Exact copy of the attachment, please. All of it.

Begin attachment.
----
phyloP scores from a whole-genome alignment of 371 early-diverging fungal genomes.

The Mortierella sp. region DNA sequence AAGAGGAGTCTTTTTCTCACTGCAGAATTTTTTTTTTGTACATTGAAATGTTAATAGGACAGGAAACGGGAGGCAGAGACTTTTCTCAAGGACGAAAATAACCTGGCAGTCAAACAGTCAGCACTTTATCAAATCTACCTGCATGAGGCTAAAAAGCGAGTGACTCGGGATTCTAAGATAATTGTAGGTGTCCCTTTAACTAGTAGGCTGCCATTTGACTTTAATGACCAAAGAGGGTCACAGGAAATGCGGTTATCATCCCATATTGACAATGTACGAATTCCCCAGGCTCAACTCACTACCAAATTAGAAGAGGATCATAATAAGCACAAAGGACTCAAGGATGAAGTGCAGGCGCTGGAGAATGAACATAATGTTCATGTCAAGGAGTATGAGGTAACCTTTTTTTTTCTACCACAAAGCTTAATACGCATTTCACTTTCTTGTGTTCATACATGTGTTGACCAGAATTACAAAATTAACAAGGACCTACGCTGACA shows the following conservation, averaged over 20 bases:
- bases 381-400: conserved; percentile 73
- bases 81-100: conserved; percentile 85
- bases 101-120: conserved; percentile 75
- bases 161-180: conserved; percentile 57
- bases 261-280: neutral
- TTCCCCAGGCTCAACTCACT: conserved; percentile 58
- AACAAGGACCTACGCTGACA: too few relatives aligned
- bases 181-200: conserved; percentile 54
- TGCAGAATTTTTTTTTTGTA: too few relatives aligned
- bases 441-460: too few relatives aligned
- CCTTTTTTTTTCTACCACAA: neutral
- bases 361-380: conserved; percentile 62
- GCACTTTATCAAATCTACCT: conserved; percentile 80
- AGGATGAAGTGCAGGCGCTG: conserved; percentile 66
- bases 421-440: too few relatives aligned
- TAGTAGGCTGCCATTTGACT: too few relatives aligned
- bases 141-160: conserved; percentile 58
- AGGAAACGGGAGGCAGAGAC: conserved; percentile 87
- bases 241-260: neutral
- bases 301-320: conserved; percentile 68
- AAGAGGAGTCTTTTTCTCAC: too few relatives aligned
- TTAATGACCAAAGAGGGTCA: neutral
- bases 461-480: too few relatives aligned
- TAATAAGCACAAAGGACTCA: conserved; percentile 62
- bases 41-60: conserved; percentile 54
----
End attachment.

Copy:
phyloP scores from a whole-genome alignment of 371 early-diverging fungal genomes.

The Mortierella sp. region DNA sequence AAGAGGAGTCTTTTTCTCACTGCAGAATTTTTTTTTTGTACATTGAAATGTTAATAGGACAGGAAACGGGAGGCAGAGACTTTTCTCAAGGACGAAAATAACCTGGCAGTCAAACAGTCAGCACTTTATCAAATCTACCTGCATGAGGCTAAAAAGCGAGTGACTCGGGATTCTAAGATAATTGTAGGTGTCCCTTTAACTAGTAGGCTGCCATTTGACTTTAATGACCAAAGAGGGTCACAGGAAATGCGGTTATCATCCCATATTGACAATGTACGAATTCCCCAGGCTCAACTCACTACCAAATTAGAAGAGGATCATAATAAGCACAAAGGACTCAAGGATGAAGTGCAGGCGCTGGAGAATGAACATAATGTTCATGTCAAGGAGTATGAGGTAACCTTTTTTTTTCTACCACAAAGCTTAATACGCATTTCACTTTCTTGTGTTCATACATGTGTTGACCAGAATTACAAAATTAACAAGGACCTACGCTGACA shows the following conservation, averaged over 20 bases:
- bases 381-400: conserved; percentile 73
- bases 81-100: conserved; percentile 85
- bases 101-120: conserved; percentile 75
- bases 161-180: conserved; percentile 57
- bases 261-280: neutral
- TTCCCCAGGCTCAACTCACT: conserved; percentile 58
- AACAAGGACCTACGCTGACA: too few relatives aligned
- bases 181-200: conserved; percentile 54
- TGCAGAATTTTTTTTTTGTA: too few relatives aligned
- bases 441-460: too few relatives aligned
- CCTTTTTTTTTCTACCACAA: neutral
- bases 361-380: conserved; percentile 62
- GCACTTTATCAAATCTACCT: conserved; percentile 80
- AGGATGAAGTGCAGGCGCTG: conserved; percentile 66
- bases 421-440: too few relatives aligned
- TAGTAGGCTGCCATTTGACT: too few relatives aligned
- bases 141-160: conserved; percentile 58
- AGGAAACGGGAGGCAGAGAC: conserved; percentile 87
- bases 241-260: neutral
- bases 301-320: conserved; percentile 68
- AAGAGGAGTCTTTTTCTCAC: too few relatives aligned
- TTAATGACCAAAGAGGGTCA: neutral
- bases 461-480: too few relatives aligned
- TAATAAGCACAAAGGACTCA: conserved; percentile 62
- bases 41-60: conserved; percentile 54